Ipswich Hospital Mental Health Acute Inpatient Services | Hassell

Ipswich Hospital’s Acute Mental Health Unit builds on a foundation of healing to create an environment that nurtures wellbeing and mindfulness. The interiors are integral to the holistic design concept, establishing a setting of calm, restoring dignity to the healing journey and normalising mental health care in the community.

Through the codesign process, Hassell collaborated with consumers, carers, clinicians, allied health professionals, operations staff and community groups to shape the healing environment. Meaningful engagement with First Nations representatives has delivered a culturally safe environment with integrated landscapes, bush medicine, sunlit interiors, colours that reflect Country and artworks by local artists.

Yatala Labour Prison Redevelopment | Grieve Gillett Architects in association with Guymer Bailey Architects

The groundbreaking Yatala Labour Prison sets a new benchmark, transforming thinking about correctional facilities. Rooted in trauma-informed design, GGA integrated a range of measures to normalise environments to reduce stress, demonstrating a deep understanding of how the physical environment affects identity, worth and healing.

Originally intended as three equal sized new buildings to accommodate the additional 270 high-security beds, GGA proposed a revolutionary Therapeutic Wing broken into smaller human-scale environments tailored to vulnerable cohorts. While adhering to high-security requirements, biophilic design principles including natural light, natural materials, acoustic treatments, nature motifs and landscape views foster wellbeing, while choice of space indoors and outdoors promotes dignity and personal agency.

The innovative split Visits Centre with dedicated family room, fosters family connections that are a vital component toward mitigating reoffending. A new Staff Wellbeing Centre, Admissions and Catering & Operations facility complete the major redevelopment to support a new era in justice.

Tiwu Kumangka (Blackwood Library and Community Centre) | DesignInc

Tiwu Kumangka’ celebrates the coming together of community services and a library within the hills-based suburb of Blackwood. The project is a catalyst for the revitalisation of the town centre, catering to the needs of locals and responding to the council’s vision for a vibrant and active public realm. Tiwu Kumangka responds to its local context with a natural material palette and architectural details referencing the wide variety of landscapes within the City of Mitcham. The building’s scale, visibility, and accessibility invite the community to wander through its central ‘street’, providing pedestrian access to the adjoining street, shops, cafes, and Waite Street Reserve. The transparency and permeability of the building’s design promote the shared experiences and activities within. Shifts in volume and scale invite enquiry, connection, creativity and exploration through flexible community spaces.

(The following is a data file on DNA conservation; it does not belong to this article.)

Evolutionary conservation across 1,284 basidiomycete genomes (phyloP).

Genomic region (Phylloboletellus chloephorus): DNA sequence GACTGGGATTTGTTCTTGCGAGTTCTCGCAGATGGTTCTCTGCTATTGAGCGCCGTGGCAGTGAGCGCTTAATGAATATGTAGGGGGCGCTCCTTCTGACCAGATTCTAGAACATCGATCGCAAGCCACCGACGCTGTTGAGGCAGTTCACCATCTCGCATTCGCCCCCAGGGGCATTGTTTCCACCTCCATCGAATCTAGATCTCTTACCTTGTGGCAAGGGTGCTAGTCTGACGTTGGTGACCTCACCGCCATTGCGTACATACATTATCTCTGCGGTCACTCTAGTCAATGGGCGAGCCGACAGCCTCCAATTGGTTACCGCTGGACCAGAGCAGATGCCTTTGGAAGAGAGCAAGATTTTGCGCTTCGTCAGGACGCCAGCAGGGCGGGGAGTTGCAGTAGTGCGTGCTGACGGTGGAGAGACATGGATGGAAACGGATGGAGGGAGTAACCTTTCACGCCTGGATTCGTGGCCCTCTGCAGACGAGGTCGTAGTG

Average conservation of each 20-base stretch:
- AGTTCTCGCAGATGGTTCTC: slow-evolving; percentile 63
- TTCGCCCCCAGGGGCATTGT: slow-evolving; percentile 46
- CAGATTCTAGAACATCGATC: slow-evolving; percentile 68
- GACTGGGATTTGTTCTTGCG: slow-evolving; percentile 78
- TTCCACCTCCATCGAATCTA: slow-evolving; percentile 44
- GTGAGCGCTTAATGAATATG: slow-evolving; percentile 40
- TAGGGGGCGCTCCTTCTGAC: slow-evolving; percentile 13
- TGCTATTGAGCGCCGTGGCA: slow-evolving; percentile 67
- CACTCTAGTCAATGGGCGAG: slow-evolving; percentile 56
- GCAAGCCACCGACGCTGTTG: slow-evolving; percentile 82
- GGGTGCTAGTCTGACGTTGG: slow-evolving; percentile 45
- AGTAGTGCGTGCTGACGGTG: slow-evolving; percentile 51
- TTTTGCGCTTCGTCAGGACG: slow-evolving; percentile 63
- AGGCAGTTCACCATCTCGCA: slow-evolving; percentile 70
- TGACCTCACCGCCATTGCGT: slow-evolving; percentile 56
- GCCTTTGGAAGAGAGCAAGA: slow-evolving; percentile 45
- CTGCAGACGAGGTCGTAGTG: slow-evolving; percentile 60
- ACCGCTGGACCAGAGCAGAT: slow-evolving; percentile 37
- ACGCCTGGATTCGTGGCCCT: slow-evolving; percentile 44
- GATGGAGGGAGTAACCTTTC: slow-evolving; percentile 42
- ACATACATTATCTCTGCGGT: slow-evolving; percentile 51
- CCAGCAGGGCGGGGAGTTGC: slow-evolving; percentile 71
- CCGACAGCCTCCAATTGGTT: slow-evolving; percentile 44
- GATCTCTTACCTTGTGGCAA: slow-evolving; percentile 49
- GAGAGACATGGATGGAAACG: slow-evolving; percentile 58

The Boronggook Drysdale Library | Antarctica Architects and Architecture Associates

Boronggook Drysdale’s two levels of library sit under an undulating native planted roof and are wrapped in a gnarly brick skin. At its centre is a garden courtyard with its Bellarine Eucalypt illuminating the reading room. At the lower level a watery green palette and a reflective soffit open onto a new amphitheatre and park. The big volume of the upper level reading room is earthy in palette and reconnects views to the town streetscape and sky. These two levels are set to reconcile and reconnect the hill of Drysdale via a bridge and a reworked shopping mall street below. Drawing equally on the 19th century fragments of the town, and a landscape/ waterhole sensibility, the project plugs an urban hole left by a supermarket’s rear, and turns its face back to the old high street junction.

Spinifex Hill Project Space | Officer Woods

At the northern apex of the SpinifexHillStudios site, this independent multipurpose building transforms an existing garden into a secluded courtyard. Conceived as both a building in the round/courtyard companion to existing artists’ studio, its tall form addresses a main road and low form dips down to garden. Built to three boundaries with an ‘eye–lash verandah’ roof, the resulting form is varied and enigmatic. Materially austere and tautly detailed, the building reads as a sculptural object in a regional suburban field: announcing itself as a small cultural offering. The project fosters greater economic opportunities as well as cultural engagement for Kariyarra people. It supports the notion that when strong culture is supported by strong social and physical infrastructure, it leads to stronger, healthier communities.

South East Centre for Contemporary Art (SECCA) | Sibling Architecture